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What to do when a PR Company Pitches to your Blog Badly

What to do when a PR company pitches to you badly

Every day I get 5-10 emails from PR companies trying to pitch me with one of their client’s products or services.

In my estimate – 1 in 10 do it well.

The rest clearly either don’t know how to pitch to bloggers or don’t really care.

Common mistakes in pitching to bloggers include:

  • impersonal emails – emails that are clearly being sent to hundreds if not thousands of people
  • incorrectly addressed emails – emails addressed to the wrong person/blog – I regularly get emails where it’s clear someone forgot to copy and paste my name in and delete another blogger’s name
  • irrelevant pitches – where the product being pitches has nothing to do with the blog being pitched (for example – today ProBlogger got pitched to link to a newly released cufflink!)
  • long press releases – long slabs of text don’t really inspire most bloggers

The list could go on and on.

I know most bloggers simply bin most of these ‘pitch’ emails (or respond with a snarky one telling the person where to go) but I’ve decided to do something a little more constructive and have been replying to the 90% of bad ones with the following email:

Dear XXXX (insert person’s name).

I appreciate you reaching out to bloggers but wonder if you’d have more luck with a different approach.

Please accept my humble suggestions:

http://www.problogger.net/archives/2007/10/30/how-to-pitch-to-bloggers-21-tips/

I hope you find these helpful in pitching bloggers.

Darren Rowse

OK – some of you are thinking that this is a complete waste of time – and it may well be, although it takes all of 1 seconds using TextExpander – but what I’ve found is that a large percentage of those that I send this to respond with a thank you and in a couple of instances it’s actually led us into a fruitful exchange.

On one occasion the PR person that I sent the above email to re-pitched their product to me with the opportunity to give the product away to readers (the ensuing competition was a big success) and on another occasion the company behind the pitch became a paid sponsor of the blog. Neither of these things would have happened unless I’d responded in the way that I had.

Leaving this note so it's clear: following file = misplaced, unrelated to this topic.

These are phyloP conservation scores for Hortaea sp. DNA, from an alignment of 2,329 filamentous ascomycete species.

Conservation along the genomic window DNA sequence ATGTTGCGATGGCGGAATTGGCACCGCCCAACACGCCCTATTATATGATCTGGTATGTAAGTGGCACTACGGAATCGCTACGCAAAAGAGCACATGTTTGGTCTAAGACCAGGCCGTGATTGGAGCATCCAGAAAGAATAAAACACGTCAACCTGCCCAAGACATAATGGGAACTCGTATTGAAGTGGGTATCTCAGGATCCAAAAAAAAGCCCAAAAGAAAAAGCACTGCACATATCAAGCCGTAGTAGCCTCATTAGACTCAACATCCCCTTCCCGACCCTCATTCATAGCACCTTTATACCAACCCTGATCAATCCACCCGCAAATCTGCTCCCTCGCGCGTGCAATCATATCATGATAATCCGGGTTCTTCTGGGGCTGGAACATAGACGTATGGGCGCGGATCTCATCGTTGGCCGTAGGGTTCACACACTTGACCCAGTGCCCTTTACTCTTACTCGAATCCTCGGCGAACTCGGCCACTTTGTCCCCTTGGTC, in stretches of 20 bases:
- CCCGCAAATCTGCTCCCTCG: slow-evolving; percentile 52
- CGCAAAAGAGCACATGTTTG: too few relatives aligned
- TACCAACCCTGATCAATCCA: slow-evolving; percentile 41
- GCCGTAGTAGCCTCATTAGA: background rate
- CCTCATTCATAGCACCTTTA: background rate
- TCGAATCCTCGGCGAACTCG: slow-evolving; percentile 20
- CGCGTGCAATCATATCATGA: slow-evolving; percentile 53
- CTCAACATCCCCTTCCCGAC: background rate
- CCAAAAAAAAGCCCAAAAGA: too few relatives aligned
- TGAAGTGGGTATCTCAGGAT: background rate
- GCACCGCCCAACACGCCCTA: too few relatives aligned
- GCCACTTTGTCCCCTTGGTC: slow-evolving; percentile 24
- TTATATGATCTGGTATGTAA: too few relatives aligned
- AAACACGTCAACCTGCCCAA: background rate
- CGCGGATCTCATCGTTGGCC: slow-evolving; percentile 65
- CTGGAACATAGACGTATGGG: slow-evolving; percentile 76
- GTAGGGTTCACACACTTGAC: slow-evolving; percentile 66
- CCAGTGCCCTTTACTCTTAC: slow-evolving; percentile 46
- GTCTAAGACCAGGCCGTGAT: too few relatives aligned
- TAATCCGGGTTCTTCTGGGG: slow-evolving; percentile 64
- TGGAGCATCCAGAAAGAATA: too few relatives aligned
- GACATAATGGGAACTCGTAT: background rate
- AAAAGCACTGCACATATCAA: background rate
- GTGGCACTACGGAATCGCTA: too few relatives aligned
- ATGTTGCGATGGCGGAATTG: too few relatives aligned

While it might be tempting to simple delete such emails – perhaps responding constructively might actually lead to something positive – for me in these two instances it led to both increased traffic and income for my blogs.

About Darren Rowse

Darren Rowse is the founder and editor of ProBlogger Blog Tips and Digital Photography School. Learn more about him here and connect with him on Twitter, Facebook, Google+ and LinkedIn.

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Comments

  1. Yongho Shin says:

    From offensive comments to bad pitching, your approach always gives the best outcome. :)

  2. I do nothing. Unappily, I receive per day at least 5 emails similar to those you describe.

  3. Yes, I agree with your approach much better. There has been times I’ve responded and other times, not at all. It really depends on what the pitch is, and what they are pitching. For the downright ridiculous one’s that have absolutely nothing to do with my blog though….they usually get the heave ho.

    Thanx Darren

    Great to see you are having such great results with the Blog Mastermind competition. Keep up the good work…cheers Davin

  4. Lyndon says:

    I couldn’t help but chuckle when I read your post. I recently got a pitch from a marketing company that seemed to miss one major fact about my site. I actually posted about it yesterday!

  5. Mike Goad says:

    As always, Darren, you provide valuable insight on a different aspect of online interchanges.

    Of all the “probloggers” that were on my feed reader, your blog is the only one still there. You consistently deliver value where most of the other guys deliver hype.

    Thanks!

  6. Get Over Yourself says: